I’m all about teaching kids to be responsible, and I do believe that every action should have a fitting consequence. But when a kid, a child, doesn’t turn in an assignment or study for a test, should we let them fail? Is this really teaching them about life? Is this giving them an accurate picture of the consequences for not doing their work? If you fail to complete a task at work, does your boss say, “Oh well, it’s too late. Don’t bother doing it at all now. You’re fired.” Perhaps. But more likely, he says, “You need to do it. I guess you’ll have to stay late or come in on Saturday to finish it.” I know, at my school, if you, oh say, forget to turn in lesson plans on time, the principal doesn’t tell you, “Well, it’s too late to do it now. You fail. There’s the door.” No. She says, “Get them to me by the end of the day.” The punishment isn’t failure. The punishment is feeling bad and having to give up some of your personal time or cancel plans in order to do the work.

I’m personally very glad that I work in a school where its understood that not all kids are encouraged at home. These kids, left to their own devices, would be perfectly content failing. And I’m glad there are many interventions to ensure those same kids know there are people who believe in them and are not about to give up on them and let them fail. Like the Starfish Story, it counts when you can make a difference to even one student.

Suave's Moroccan Infusion Smells Mmmmmmm!

I've always liked Suave products. I like how they work. I like how they smell. And (especially as a single mom to half a dozen kids) I like how inexpensive they are! Believe me, I'm about saving a dime. Coloring my own hair - check. Doing my own manicures - check. Getting second-hand clothes - check. Buying Suave lotion that smells and feels like any other brand out there, but for a fraction of the cost - check!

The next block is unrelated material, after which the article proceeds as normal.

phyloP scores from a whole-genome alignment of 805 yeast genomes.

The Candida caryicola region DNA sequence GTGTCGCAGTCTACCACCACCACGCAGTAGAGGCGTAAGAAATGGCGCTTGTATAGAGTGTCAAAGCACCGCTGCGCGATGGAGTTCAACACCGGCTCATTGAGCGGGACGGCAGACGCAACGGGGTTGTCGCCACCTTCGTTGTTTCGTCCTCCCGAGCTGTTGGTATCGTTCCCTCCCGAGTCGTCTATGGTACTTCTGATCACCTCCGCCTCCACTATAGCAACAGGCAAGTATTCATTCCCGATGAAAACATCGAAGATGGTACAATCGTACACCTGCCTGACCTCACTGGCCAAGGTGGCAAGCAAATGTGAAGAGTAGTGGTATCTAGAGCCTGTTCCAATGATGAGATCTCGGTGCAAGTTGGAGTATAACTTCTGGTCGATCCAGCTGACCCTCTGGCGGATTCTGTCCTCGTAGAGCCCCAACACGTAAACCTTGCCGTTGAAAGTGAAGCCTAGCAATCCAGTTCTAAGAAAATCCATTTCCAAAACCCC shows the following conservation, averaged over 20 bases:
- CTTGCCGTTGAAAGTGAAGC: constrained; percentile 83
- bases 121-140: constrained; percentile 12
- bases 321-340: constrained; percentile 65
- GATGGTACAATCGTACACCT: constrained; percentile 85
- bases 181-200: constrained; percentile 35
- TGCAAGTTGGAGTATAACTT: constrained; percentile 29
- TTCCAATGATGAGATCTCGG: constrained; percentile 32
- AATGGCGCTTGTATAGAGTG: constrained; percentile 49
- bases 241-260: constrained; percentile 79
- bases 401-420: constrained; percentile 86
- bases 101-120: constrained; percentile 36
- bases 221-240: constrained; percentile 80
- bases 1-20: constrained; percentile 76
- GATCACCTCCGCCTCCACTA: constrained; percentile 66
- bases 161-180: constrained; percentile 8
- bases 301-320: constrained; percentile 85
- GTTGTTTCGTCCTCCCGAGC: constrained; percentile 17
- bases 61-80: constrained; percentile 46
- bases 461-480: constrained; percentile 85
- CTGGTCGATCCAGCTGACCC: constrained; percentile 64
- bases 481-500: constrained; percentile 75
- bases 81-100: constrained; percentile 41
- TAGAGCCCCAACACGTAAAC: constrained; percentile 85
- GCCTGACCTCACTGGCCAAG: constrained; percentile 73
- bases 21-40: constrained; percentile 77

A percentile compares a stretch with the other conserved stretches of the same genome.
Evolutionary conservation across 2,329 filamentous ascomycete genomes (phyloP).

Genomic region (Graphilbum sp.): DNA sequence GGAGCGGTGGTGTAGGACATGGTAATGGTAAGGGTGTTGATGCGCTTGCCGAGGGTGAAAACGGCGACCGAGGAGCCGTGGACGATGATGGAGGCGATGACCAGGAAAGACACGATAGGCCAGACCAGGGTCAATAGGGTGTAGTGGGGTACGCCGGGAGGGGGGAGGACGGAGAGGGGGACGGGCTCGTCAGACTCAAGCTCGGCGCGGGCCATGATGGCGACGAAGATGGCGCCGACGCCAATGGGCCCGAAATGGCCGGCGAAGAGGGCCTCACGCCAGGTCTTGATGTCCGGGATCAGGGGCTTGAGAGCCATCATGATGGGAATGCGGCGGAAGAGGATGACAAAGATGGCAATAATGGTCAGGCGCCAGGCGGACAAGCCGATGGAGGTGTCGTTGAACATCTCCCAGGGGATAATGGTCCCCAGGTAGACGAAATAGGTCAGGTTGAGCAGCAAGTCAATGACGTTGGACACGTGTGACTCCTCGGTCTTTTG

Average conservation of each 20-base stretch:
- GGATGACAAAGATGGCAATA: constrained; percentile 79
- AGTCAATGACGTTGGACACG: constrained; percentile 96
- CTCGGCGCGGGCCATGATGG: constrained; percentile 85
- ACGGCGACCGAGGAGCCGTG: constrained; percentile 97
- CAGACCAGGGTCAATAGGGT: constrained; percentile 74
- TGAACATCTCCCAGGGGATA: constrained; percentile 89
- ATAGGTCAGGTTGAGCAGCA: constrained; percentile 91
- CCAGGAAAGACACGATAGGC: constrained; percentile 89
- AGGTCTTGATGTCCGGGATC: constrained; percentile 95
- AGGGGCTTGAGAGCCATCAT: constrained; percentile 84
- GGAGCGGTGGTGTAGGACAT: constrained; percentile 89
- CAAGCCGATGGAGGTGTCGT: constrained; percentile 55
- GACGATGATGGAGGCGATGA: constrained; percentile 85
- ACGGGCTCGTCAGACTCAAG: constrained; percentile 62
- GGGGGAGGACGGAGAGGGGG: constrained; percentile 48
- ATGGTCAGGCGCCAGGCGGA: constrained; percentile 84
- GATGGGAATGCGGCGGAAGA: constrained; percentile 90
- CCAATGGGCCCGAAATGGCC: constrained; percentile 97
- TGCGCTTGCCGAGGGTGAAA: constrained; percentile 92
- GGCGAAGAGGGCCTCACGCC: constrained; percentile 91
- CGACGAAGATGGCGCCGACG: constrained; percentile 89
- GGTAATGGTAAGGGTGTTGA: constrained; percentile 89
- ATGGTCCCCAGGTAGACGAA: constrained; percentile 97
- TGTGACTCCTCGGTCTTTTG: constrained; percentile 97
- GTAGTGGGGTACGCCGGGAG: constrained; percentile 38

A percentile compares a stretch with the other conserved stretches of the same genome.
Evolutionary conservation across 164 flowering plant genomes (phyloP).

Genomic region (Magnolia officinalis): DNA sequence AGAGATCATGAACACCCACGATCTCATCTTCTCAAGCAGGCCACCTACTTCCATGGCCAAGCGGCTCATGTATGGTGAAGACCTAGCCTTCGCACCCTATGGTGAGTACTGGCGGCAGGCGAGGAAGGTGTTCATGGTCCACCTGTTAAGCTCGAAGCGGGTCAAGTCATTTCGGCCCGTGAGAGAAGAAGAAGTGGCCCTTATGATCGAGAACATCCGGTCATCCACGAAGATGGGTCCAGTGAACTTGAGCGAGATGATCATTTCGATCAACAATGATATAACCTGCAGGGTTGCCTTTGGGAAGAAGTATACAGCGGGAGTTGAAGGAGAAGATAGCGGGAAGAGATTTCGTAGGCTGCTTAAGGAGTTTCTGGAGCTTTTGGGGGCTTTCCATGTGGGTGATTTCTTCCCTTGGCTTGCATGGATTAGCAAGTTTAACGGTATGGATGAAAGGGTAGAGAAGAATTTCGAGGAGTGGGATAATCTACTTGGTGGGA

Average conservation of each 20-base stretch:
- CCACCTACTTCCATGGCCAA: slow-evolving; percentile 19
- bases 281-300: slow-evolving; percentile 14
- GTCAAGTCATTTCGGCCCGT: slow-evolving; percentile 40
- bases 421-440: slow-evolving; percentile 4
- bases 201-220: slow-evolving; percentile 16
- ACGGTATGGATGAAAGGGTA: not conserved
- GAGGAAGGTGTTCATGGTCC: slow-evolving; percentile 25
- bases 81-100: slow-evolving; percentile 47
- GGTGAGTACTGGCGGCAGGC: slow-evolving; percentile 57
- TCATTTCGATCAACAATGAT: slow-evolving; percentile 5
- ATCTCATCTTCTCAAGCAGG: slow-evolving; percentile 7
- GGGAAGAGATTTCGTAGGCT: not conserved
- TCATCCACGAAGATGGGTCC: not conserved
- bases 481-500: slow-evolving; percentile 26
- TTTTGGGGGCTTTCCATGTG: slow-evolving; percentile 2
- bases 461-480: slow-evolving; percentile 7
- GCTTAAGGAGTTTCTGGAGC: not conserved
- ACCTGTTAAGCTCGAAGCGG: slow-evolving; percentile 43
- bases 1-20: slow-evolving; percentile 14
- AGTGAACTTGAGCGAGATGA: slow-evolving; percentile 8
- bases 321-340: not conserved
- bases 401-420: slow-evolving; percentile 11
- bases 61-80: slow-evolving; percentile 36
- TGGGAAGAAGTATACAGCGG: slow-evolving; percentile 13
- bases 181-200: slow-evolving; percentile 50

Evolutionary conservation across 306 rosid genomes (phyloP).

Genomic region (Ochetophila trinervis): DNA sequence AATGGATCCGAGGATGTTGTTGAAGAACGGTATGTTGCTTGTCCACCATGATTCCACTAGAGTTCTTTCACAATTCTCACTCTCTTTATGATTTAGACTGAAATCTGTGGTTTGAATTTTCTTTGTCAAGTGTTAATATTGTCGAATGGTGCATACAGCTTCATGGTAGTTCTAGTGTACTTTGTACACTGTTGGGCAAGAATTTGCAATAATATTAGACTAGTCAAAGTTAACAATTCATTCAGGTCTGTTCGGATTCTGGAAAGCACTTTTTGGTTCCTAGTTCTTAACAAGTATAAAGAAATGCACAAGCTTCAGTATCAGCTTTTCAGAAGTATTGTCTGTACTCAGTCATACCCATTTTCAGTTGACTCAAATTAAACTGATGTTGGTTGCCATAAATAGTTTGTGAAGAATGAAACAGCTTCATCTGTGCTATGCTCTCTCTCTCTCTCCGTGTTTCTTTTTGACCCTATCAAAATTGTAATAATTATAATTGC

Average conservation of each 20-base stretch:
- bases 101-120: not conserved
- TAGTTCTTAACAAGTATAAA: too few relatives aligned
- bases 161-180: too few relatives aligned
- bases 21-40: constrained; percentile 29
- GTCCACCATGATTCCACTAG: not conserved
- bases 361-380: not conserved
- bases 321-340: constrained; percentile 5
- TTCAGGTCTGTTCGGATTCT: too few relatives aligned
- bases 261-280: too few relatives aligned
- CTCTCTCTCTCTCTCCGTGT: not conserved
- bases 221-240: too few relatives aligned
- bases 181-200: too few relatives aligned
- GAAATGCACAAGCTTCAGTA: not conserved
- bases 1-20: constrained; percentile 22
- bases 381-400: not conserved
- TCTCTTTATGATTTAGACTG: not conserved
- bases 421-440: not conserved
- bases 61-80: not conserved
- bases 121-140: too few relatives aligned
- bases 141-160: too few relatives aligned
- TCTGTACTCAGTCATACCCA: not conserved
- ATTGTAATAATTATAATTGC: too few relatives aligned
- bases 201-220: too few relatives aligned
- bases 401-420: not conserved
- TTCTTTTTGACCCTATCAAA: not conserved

I've been using Suave's Moroccan Infusion shampoo and conditioner for some time now. I use the one with the Moroccan Argan oil (with the green label on the bottle) because it smells so good! I seriously could sit here sniffing my hair all day. I know, I have issues. Anyway, I was so excited when the people from Suave contacted me and asked if I'd like to try their new lotion and dry body oil. The yummy smell of my hair on my body too?! Yay! I'm digging the dry body oil. It makes my skin soft, but it doesn't feel all greasy or oily. This stuff is going to be great after a day at the beach!

The other things I tried were two new "flavors" of shampoo and conditioner. Suave Natural Infusion with macadamia oil & white orchid moisturizing shampoo. Oh my yum! And Suave Natural Infusion with seaweed & lotus blossom all day body shampoo. I didn't like this one as much. There's a light oil spray that goes with the macadamia oil & white orchid shampoo and conditioner that I love. I use it after I straighten my hair to give it a glossy (not oily) sleek shine. It's gorgeous (if I do say so myself!) There's an all-day body leave in foam in the seaweed & lotus blossom scent. My daughter with fine hair tried this and liked it. She said it made her hair "fluffy."I'm pretty sure she meant that was a good thing. Next, I'm going to try the Awapuhi shampoo basically because I think it's just fun to say "Awapuhi."

Check out the new Suave products at a store near you. (That's another thing I like about Suave - you don't have to go to a special store to find it. It's carried in every grocery and drug store that I frequent as well as Target and Walmart. I love that because I hate making extra stops when I'm running errands.) And leave me a comment here to be entered for a chance to win a package with some of these new products so you can try them out yourself! I'll choose a random winner on Wednesday, February 26.

Saturday, February 15, 2014

If I Were One-Hundred Years Old

Brooklyn recently wrote this at school. The title is If I Were One-Hundred Years Old . . . In case you can't quite read it, it says:

If I were one-hundred years old, I would have wrinkles. I would be in a wheelchair. I would have short hair. I wouldn't have much money. I would shrug and be slow. I would live by myself. I wouldn't go to much places. I wouldn't like to go places. I would try to go to the store and get food. I would have a dog and a cat. I wouldn't have a love. I wouldn't see my grandkids at all. I would have grandkids.

Brooklyn looked at me expectantly as I read her paper. When I finished, I laughed a little and asked her, "You'll have grandkids, but you'll never see them? You won't have a love and you won't go anywhere? That seems kinda sad, don't you think?"